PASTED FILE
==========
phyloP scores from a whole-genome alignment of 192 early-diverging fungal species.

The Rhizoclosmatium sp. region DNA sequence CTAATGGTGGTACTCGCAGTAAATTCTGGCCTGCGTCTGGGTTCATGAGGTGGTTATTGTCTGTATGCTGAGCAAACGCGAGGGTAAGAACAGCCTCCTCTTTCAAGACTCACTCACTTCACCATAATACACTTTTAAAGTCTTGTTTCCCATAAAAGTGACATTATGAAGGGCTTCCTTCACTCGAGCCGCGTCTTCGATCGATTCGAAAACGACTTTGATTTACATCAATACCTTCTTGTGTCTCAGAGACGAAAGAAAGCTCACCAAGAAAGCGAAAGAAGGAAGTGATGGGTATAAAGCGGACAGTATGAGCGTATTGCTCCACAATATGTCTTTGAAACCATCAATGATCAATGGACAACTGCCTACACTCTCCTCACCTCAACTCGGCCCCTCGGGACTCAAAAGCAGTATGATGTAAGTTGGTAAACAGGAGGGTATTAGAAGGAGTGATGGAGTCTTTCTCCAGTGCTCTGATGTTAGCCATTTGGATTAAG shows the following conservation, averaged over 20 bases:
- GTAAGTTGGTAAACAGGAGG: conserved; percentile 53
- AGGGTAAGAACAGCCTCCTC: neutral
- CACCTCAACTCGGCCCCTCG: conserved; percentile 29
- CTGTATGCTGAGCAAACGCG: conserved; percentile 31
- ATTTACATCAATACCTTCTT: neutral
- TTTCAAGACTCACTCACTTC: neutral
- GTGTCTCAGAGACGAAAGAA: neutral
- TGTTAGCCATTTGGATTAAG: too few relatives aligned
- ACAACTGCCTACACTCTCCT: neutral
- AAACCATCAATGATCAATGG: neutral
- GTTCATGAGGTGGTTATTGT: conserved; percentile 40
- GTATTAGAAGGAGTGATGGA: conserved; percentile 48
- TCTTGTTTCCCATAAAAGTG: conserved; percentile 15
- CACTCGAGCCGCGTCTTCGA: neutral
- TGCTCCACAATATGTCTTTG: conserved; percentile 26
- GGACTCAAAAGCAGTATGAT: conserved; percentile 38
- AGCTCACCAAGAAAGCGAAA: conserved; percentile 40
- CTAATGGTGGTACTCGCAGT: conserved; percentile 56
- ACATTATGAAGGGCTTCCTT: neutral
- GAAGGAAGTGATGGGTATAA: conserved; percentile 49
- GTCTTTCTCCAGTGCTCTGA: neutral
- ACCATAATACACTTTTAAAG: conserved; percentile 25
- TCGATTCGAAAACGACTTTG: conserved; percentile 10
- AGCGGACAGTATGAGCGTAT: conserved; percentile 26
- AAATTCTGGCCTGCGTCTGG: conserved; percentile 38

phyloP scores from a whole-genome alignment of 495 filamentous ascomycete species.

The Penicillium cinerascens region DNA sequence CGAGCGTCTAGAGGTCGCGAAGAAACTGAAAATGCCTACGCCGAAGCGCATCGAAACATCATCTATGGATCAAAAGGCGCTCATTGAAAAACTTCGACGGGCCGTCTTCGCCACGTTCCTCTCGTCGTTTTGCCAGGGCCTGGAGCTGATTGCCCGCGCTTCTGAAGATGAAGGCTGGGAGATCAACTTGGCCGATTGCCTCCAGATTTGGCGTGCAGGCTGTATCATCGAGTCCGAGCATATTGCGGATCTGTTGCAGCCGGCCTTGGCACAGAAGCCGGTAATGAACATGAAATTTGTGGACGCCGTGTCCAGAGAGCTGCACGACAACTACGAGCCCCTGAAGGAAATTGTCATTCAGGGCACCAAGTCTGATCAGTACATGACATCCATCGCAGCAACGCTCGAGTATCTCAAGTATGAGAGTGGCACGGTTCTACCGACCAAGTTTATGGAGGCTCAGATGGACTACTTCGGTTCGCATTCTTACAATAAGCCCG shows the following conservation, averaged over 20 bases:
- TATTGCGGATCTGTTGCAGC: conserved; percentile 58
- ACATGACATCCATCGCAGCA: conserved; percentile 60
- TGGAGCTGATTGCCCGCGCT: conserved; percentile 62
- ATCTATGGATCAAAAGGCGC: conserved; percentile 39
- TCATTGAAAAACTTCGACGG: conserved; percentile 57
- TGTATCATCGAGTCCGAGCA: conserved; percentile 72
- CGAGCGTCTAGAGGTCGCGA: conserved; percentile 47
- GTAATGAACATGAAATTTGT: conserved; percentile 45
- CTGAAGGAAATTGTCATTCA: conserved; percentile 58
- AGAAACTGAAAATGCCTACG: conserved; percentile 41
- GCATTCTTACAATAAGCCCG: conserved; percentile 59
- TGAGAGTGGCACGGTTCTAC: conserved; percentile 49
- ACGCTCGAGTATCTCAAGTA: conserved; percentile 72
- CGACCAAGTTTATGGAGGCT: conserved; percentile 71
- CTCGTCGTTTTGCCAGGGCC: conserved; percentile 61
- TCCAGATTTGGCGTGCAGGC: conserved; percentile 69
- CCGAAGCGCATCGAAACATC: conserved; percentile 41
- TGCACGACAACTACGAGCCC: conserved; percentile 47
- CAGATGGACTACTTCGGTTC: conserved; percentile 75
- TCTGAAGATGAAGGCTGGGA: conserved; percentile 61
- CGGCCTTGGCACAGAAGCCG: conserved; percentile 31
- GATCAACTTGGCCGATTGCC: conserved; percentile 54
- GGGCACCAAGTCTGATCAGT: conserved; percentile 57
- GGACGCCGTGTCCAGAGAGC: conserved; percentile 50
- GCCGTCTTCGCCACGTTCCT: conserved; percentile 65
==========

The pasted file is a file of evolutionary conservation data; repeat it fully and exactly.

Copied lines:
phyloP scores from a whole-genome alignment of 192 early-diverging fungal species.

The Rhizoclosmatium sp. region DNA sequence CTAATGGTGGTACTCGCAGTAAATTCTGGCCTGCGTCTGGGTTCATGAGGTGGTTATTGTCTGTATGCTGAGCAAACGCGAGGGTAAGAACAGCCTCCTCTTTCAAGACTCACTCACTTCACCATAATACACTTTTAAAGTCTTGTTTCCCATAAAAGTGACATTATGAAGGGCTTCCTTCACTCGAGCCGCGTCTTCGATCGATTCGAAAACGACTTTGATTTACATCAATACCTTCTTGTGTCTCAGAGACGAAAGAAAGCTCACCAAGAAAGCGAAAGAAGGAAGTGATGGGTATAAAGCGGACAGTATGAGCGTATTGCTCCACAATATGTCTTTGAAACCATCAATGATCAATGGACAACTGCCTACACTCTCCTCACCTCAACTCGGCCCCTCGGGACTCAAAAGCAGTATGATGTAAGTTGGTAAACAGGAGGGTATTAGAAGGAGTGATGGAGTCTTTCTCCAGTGCTCTGATGTTAGCCATTTGGATTAAG shows the following conservation, averaged over 20 bases:
- GTAAGTTGGTAAACAGGAGG: conserved; percentile 53
- AGGGTAAGAACAGCCTCCTC: neutral
- CACCTCAACTCGGCCCCTCG: conserved; percentile 29
- CTGTATGCTGAGCAAACGCG: conserved; percentile 31
- ATTTACATCAATACCTTCTT: neutral
- TTTCAAGACTCACTCACTTC: neutral
- GTGTCTCAGAGACGAAAGAA: neutral
- TGTTAGCCATTTGGATTAAG: too few relatives aligned
- ACAACTGCCTACACTCTCCT: neutral
- AAACCATCAATGATCAATGG: neutral
- GTTCATGAGGTGGTTATTGT: conserved; percentile 40
- GTATTAGAAGGAGTGATGGA: conserved; percentile 48
- TCTTGTTTCCCATAAAAGTG: conserved; percentile 15
- CACTCGAGCCGCGTCTTCGA: neutral
- TGCTCCACAATATGTCTTTG: conserved; percentile 26
- GGACTCAAAAGCAGTATGAT: conserved; percentile 38
- AGCTCACCAAGAAAGCGAAA: conserved; percentile 40
- CTAATGGTGGTACTCGCAGT: conserved; percentile 56
- ACATTATGAAGGGCTTCCTT: neutral
- GAAGGAAGTGATGGGTATAA: conserved; percentile 49
- GTCTTTCTCCAGTGCTCTGA: neutral
- ACCATAATACACTTTTAAAG: conserved; percentile 25
- TCGATTCGAAAACGACTTTG: conserved; percentile 10
- AGCGGACAGTATGAGCGTAT: conserved; percentile 26
- AAATTCTGGCCTGCGTCTGG: conserved; percentile 38

phyloP scores from a whole-genome alignment of 495 filamentous ascomycete species.

The Penicillium cinerascens region DNA sequence CGAGCGTCTAGAGGTCGCGAAGAAACTGAAAATGCCTACGCCGAAGCGCATCGAAACATCATCTATGGATCAAAAGGCGCTCATTGAAAAACTTCGACGGGCCGTCTTCGCCACGTTCCTCTCGTCGTTTTGCCAGGGCCTGGAGCTGATTGCCCGCGCTTCTGAAGATGAAGGCTGGGAGATCAACTTGGCCGATTGCCTCCAGATTTGGCGTGCAGGCTGTATCATCGAGTCCGAGCATATTGCGGATCTGTTGCAGCCGGCCTTGGCACAGAAGCCGGTAATGAACATGAAATTTGTGGACGCCGTGTCCAGAGAGCTGCACGACAACTACGAGCCCCTGAAGGAAATTGTCATTCAGGGCACCAAGTCTGATCAGTACATGACATCCATCGCAGCAACGCTCGAGTATCTCAAGTATGAGAGTGGCACGGTTCTACCGACCAAGTTTATGGAGGCTCAGATGGACTACTTCGGTTCGCATTCTTACAATAAGCCCG shows the following conservation, averaged over 20 bases:
- TATTGCGGATCTGTTGCAGC: conserved; percentile 58
- ACATGACATCCATCGCAGCA: conserved; percentile 60
- TGGAGCTGATTGCCCGCGCT: conserved; percentile 62
- ATCTATGGATCAAAAGGCGC: conserved; percentile 39
- TCATTGAAAAACTTCGACGG: conserved; percentile 57
- TGTATCATCGAGTCCGAGCA: conserved; percentile 72
- CGAGCGTCTAGAGGTCGCGA: conserved; percentile 47
- GTAATGAACATGAAATTTGT: conserved; percentile 45
- CTGAAGGAAATTGTCATTCA: conserved; percentile 58
- AGAAACTGAAAATGCCTACG: conserved; percentile 41
- GCATTCTTACAATAAGCCCG: conserved; percentile 59
- TGAGAGTGGCACGGTTCTAC: conserved; percentile 49
- ACGCTCGAGTATCTCAAGTA: conserved; percentile 72
- CGACCAAGTTTATGGAGGCT: conserved; percentile 71
- CTCGTCGTTTTGCCAGGGCC: conserved; percentile 61
- TCCAGATTTGGCGTGCAGGC: conserved; percentile 69
- CCGAAGCGCATCGAAACATC: conserved; percentile 41
- TGCACGACAACTACGAGCCC: conserved; percentile 47
- CAGATGGACTACTTCGGTTC: conserved; percentile 75
- TCTGAAGATGAAGGCTGGGA: conserved; percentile 61
- CGGCCTTGGCACAGAAGCCG: conserved; percentile 31
- GATCAACTTGGCCGATTGCC: conserved; percentile 54
- GGGCACCAAGTCTGATCAGT: conserved; percentile 57
- GGACGCCGTGTCCAGAGAGC: conserved; percentile 50
- GCCGTCTTCGCCACGTTCCT: conserved; percentile 65